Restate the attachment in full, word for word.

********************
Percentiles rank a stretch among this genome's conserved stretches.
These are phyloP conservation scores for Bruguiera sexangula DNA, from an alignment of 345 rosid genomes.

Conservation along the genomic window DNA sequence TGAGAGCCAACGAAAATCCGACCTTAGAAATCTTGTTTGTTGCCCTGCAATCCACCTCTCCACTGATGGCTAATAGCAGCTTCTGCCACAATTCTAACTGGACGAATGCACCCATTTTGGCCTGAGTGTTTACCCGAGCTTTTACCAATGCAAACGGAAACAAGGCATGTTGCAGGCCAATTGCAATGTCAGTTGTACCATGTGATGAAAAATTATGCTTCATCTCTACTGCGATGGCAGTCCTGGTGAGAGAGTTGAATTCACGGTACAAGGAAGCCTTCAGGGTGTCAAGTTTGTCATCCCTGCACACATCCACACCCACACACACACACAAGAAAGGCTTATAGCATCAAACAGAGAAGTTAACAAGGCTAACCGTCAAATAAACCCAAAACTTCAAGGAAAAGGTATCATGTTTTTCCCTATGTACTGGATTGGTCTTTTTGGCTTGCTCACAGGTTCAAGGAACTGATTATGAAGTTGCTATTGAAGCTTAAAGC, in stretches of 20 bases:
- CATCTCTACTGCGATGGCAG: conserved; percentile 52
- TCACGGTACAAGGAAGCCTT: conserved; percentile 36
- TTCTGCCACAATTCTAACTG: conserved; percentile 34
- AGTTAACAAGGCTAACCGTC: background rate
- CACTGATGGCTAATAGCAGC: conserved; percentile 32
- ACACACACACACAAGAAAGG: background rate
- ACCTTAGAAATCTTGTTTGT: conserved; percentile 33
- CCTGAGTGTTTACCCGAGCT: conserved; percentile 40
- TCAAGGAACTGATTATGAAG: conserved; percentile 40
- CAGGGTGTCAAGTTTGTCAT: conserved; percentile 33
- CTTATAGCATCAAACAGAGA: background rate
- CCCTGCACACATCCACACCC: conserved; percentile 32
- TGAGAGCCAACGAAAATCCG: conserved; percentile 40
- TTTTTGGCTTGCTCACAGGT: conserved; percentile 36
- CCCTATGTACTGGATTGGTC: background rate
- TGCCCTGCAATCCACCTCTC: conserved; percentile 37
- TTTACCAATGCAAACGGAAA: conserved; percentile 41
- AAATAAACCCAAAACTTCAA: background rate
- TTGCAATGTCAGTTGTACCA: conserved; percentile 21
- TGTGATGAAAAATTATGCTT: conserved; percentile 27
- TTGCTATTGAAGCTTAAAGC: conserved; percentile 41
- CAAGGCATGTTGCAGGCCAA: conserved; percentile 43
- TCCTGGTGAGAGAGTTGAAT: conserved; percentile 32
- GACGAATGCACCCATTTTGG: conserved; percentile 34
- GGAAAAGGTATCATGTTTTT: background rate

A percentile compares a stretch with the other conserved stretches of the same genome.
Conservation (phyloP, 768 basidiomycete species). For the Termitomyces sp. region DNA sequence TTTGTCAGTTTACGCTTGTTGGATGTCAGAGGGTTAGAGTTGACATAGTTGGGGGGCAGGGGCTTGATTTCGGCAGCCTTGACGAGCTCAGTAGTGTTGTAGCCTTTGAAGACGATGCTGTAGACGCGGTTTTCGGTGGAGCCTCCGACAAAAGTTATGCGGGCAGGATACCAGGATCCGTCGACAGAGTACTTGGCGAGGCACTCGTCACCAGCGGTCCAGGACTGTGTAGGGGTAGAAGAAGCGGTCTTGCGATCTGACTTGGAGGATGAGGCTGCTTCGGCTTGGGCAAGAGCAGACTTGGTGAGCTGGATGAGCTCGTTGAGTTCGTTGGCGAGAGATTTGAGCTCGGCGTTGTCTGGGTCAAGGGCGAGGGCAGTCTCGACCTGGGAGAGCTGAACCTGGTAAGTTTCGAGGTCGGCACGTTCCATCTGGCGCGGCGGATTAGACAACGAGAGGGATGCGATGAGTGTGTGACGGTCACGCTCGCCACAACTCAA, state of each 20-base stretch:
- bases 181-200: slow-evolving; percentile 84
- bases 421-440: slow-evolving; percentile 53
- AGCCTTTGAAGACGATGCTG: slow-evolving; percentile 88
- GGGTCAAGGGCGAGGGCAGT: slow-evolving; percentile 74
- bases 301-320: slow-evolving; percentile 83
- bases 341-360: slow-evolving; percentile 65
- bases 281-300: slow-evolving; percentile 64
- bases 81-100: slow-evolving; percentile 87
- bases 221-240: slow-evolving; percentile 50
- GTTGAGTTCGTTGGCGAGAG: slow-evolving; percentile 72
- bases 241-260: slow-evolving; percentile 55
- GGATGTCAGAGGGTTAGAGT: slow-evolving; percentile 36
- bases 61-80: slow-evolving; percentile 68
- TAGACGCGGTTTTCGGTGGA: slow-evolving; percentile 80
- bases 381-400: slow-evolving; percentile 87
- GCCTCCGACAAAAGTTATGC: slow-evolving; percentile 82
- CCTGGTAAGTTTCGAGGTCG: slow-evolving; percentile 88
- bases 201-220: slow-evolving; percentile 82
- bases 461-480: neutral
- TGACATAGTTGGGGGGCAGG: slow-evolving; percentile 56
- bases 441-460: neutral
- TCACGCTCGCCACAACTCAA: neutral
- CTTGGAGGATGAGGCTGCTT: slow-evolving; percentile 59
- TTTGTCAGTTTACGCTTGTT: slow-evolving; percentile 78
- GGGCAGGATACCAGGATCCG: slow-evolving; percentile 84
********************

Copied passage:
Percentiles rank a stretch among this genome's conserved stretches.
These are phyloP conservation scores for Bruguiera sexangula DNA, from an alignment of 345 rosid genomes.

Conservation along the genomic window DNA sequence TGAGAGCCAACGAAAATCCGACCTTAGAAATCTTGTTTGTTGCCCTGCAATCCACCTCTCCACTGATGGCTAATAGCAGCTTCTGCCACAATTCTAACTGGACGAATGCACCCATTTTGGCCTGAGTGTTTACCCGAGCTTTTACCAATGCAAACGGAAACAAGGCATGTTGCAGGCCAATTGCAATGTCAGTTGTACCATGTGATGAAAAATTATGCTTCATCTCTACTGCGATGGCAGTCCTGGTGAGAGAGTTGAATTCACGGTACAAGGAAGCCTTCAGGGTGTCAAGTTTGTCATCCCTGCACACATCCACACCCACACACACACACAAGAAAGGCTTATAGCATCAAACAGAGAAGTTAACAAGGCTAACCGTCAAATAAACCCAAAACTTCAAGGAAAAGGTATCATGTTTTTCCCTATGTACTGGATTGGTCTTTTTGGCTTGCTCACAGGTTCAAGGAACTGATTATGAAGTTGCTATTGAAGCTTAAAGC, in stretches of 20 bases:
- CATCTCTACTGCGATGGCAG: conserved; percentile 52
- TCACGGTACAAGGAAGCCTT: conserved; percentile 36
- TTCTGCCACAATTCTAACTG: conserved; percentile 34
- AGTTAACAAGGCTAACCGTC: background rate
- CACTGATGGCTAATAGCAGC: conserved; percentile 32
- ACACACACACACAAGAAAGG: background rate
- ACCTTAGAAATCTTGTTTGT: conserved; percentile 33
- CCTGAGTGTTTACCCGAGCT: conserved; percentile 40
- TCAAGGAACTGATTATGAAG: conserved; percentile 40
- CAGGGTGTCAAGTTTGTCAT: conserved; percentile 33
- CTTATAGCATCAAACAGAGA: background rate
- CCCTGCACACATCCACACCC: conserved; percentile 32
- TGAGAGCCAACGAAAATCCG: conserved; percentile 40
- TTTTTGGCTTGCTCACAGGT: conserved; percentile 36
- CCCTATGTACTGGATTGGTC: background rate
- TGCCCTGCAATCCACCTCTC: conserved; percentile 37
- TTTACCAATGCAAACGGAAA: conserved; percentile 41
- AAATAAACCCAAAACTTCAA: background rate
- TTGCAATGTCAGTTGTACCA: conserved; percentile 21
- TGTGATGAAAAATTATGCTT: conserved; percentile 27
- TTGCTATTGAAGCTTAAAGC: conserved; percentile 41
- CAAGGCATGTTGCAGGCCAA: conserved; percentile 43
- TCCTGGTGAGAGAGTTGAAT: conserved; percentile 32
- GACGAATGCACCCATTTTGG: conserved; percentile 34
- GGAAAAGGTATCATGTTTTT: background rate

A percentile compares a stretch with the other conserved stretches of the same genome.
Conservation (phyloP, 768 basidiomycete species). For the Termitomyces sp. region DNA sequence TTTGTCAGTTTACGCTTGTTGGATGTCAGAGGGTTAGAGTTGACATAGTTGGGGGGCAGGGGCTTGATTTCGGCAGCCTTGACGAGCTCAGTAGTGTTGTAGCCTTTGAAGACGATGCTGTAGACGCGGTTTTCGGTGGAGCCTCCGACAAAAGTTATGCGGGCAGGATACCAGGATCCGTCGACAGAGTACTTGGCGAGGCACTCGTCACCAGCGGTCCAGGACTGTGTAGGGGTAGAAGAAGCGGTCTTGCGATCTGACTTGGAGGATGAGGCTGCTTCGGCTTGGGCAAGAGCAGACTTGGTGAGCTGGATGAGCTCGTTGAGTTCGTTGGCGAGAGATTTGAGCTCGGCGTTGTCTGGGTCAAGGGCGAGGGCAGTCTCGACCTGGGAGAGCTGAACCTGGTAAGTTTCGAGGTCGGCACGTTCCATCTGGCGCGGCGGATTAGACAACGAGAGGGATGCGATGAGTGTGTGACGGTCACGCTCGCCACAACTCAA, state of each 20-base stretch:
- bases 181-200: slow-evolving; percentile 84
- bases 421-440: slow-evolving; percentile 53
- AGCCTTTGAAGACGATGCTG: slow-evolving; percentile 88
- GGGTCAAGGGCGAGGGCAGT: slow-evolving; percentile 74
- bases 301-320: slow-evolving; percentile 83
- bases 341-360: slow-evolving; percentile 65
- bases 281-300: slow-evolving; percentile 64
- bases 81-100: slow-evolving; percentile 87
- bases 221-240: slow-evolving; percentile 50
- GTTGAGTTCGTTGGCGAGAG: slow-evolving; percentile 72
- bases 241-260: slow-evolving; percentile 55
- GGATGTCAGAGGGTTAGAGT: slow-evolving; percentile 36
- bases 61-80: slow-evolving; percentile 68
- TAGACGCGGTTTTCGGTGGA: slow-evolving; percentile 80
- bases 381-400: slow-evolving; percentile 87
- GCCTCCGACAAAAGTTATGC: slow-evolving; percentile 82
- CCTGGTAAGTTTCGAGGTCG: slow-evolving; percentile 88
- bases 201-220: slow-evolving; percentile 82
- bases 461-480: neutral
- TGACATAGTTGGGGGGCAGG: slow-evolving; percentile 56
- bases 441-460: neutral
- TCACGCTCGCCACAACTCAA: neutral
- CTTGGAGGATGAGGCTGCTT: slow-evolving; percentile 59
- TTTGTCAGTTTACGCTTGTT: slow-evolving; percentile 78
- GGGCAGGATACCAGGATCCG: slow-evolving; percentile 84